We were discussing coping strategies. She has a few strategies, but not very highly developed. I have a few strategies, but am somewhat exaggerating their effectiveness. Tell the truth, I’m probably as unhappy as she is. What presses her depression-buttons is being stuck indoors, unable to get away from The House where she had to watch her husband die, rather horribly, not all that long ago.

What presses my depression buttons is a phobia, or neurosis. It’s being afraid of running out of things, of “not having enough”, of scratching around, in increasing desperation, for the things I have less or less of. I tell myself it was probably Mum’s fault – something to do with breast-feeding, all those years ago! In normal circumstances I work round this neurotic fault line and pretend, even to myself, that it isn’t there. I buy two of everything. I store stuff. I have visions of the far-too-many cats starving to death before my eyes, and having to watch, and having to decide whether to starve myself to death at the same time, rather than watch, and …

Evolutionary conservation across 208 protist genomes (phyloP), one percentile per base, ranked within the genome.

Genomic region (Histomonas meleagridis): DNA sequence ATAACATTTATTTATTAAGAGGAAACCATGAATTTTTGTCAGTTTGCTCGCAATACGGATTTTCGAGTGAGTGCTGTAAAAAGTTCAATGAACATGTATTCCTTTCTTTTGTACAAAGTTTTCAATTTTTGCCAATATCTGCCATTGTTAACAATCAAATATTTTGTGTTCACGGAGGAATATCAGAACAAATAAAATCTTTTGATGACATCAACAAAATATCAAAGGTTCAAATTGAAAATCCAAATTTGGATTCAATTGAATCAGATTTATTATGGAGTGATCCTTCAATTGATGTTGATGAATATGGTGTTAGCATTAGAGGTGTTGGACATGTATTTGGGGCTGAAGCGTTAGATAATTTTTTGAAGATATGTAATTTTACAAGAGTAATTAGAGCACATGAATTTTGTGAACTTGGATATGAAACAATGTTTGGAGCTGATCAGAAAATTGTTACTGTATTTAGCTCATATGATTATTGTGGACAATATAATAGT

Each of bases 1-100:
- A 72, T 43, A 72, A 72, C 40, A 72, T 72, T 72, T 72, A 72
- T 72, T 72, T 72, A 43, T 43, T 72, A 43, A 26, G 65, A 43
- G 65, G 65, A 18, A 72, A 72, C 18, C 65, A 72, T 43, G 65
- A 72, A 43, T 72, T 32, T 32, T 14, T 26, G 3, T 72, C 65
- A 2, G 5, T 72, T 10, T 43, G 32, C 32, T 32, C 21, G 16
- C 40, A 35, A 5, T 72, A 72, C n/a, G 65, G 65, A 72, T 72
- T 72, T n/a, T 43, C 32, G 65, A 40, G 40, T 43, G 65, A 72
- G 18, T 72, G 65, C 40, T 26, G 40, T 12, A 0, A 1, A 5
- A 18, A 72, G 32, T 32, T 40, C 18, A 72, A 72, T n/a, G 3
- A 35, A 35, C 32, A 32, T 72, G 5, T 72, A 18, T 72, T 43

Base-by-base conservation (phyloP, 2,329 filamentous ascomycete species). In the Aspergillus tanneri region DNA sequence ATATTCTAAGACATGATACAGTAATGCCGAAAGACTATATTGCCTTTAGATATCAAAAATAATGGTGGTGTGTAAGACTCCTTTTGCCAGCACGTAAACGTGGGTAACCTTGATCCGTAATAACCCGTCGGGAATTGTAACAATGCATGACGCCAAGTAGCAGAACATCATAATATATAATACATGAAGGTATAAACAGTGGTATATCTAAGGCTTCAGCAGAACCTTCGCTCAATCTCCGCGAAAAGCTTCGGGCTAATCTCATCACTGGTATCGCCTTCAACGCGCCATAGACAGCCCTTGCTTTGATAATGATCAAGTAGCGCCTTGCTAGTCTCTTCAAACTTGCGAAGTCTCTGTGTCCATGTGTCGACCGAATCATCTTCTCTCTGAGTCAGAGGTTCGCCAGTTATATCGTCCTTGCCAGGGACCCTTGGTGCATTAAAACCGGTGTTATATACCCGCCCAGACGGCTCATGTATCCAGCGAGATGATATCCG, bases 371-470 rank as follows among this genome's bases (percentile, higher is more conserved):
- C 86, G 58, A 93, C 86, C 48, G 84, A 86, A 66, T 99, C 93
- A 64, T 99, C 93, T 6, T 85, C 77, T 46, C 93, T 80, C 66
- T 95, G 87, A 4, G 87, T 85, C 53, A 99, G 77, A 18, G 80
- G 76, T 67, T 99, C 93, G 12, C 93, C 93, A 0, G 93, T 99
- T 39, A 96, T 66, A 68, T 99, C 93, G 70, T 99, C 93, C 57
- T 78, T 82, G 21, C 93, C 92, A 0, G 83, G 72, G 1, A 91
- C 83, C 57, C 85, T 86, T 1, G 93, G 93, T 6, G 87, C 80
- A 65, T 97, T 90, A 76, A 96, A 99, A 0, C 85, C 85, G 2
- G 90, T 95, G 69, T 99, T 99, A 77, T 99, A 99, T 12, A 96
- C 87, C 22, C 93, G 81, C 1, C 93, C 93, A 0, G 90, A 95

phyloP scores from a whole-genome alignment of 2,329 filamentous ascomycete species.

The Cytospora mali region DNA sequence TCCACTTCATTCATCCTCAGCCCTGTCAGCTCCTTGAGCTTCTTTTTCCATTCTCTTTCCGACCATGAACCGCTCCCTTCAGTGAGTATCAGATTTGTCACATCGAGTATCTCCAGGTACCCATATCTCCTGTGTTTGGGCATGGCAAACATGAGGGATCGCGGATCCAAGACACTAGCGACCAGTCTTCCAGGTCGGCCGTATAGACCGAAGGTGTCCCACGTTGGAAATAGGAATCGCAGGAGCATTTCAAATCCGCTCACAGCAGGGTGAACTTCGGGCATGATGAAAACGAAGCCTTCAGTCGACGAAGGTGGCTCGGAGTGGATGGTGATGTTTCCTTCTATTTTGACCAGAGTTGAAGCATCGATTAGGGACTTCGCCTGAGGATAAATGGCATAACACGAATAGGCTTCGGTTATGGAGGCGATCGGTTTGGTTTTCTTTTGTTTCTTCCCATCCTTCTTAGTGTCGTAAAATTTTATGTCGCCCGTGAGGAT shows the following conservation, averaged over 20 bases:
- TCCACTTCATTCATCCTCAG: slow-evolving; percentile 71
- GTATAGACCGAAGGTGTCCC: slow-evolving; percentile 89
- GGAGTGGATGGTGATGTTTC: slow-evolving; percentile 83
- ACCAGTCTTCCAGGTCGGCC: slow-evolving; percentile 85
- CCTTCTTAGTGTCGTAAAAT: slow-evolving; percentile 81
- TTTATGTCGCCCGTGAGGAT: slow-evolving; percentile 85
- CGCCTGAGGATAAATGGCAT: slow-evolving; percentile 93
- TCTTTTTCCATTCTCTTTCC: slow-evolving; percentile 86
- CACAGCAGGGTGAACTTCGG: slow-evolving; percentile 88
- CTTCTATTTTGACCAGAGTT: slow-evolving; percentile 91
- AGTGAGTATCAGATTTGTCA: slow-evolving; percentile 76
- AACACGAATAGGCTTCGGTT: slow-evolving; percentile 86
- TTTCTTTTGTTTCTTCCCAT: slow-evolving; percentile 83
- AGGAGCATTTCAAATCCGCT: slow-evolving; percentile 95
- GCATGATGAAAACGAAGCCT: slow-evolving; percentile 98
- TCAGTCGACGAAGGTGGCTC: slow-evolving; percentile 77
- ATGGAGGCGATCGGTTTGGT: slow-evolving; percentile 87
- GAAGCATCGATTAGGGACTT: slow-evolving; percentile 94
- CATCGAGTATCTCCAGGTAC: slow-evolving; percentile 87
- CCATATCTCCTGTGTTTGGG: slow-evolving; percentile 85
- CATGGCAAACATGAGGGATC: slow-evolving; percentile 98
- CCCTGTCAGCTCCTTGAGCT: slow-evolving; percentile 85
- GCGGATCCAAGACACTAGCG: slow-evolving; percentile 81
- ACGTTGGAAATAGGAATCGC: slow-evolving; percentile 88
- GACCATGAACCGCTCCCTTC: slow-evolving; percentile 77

Well, so now you know. It’s daft, but now I’m not supposed to go out because of the “underlying health condition” (not that I’ve had the NHS letter, which according to the “conditions” list, I should have qualified for – which is also winding me up) so the  permitted expedition to the supermarket, with its straggling “spaced” queues and trolley-disinfecting stations is a risk not really worth taking. But worst of all, there are no slots at all left for online supermarket ordering. The whole system has – temporarily, one hopes – ground to a halt. It’s not that I need anything at the moment. It’s that I couldn’t get anything – I’m in an alleyway with no exit to it, pursued by gun-toting cops. At this point, panic begins to set in. The starved cat, starved human fantasies start up –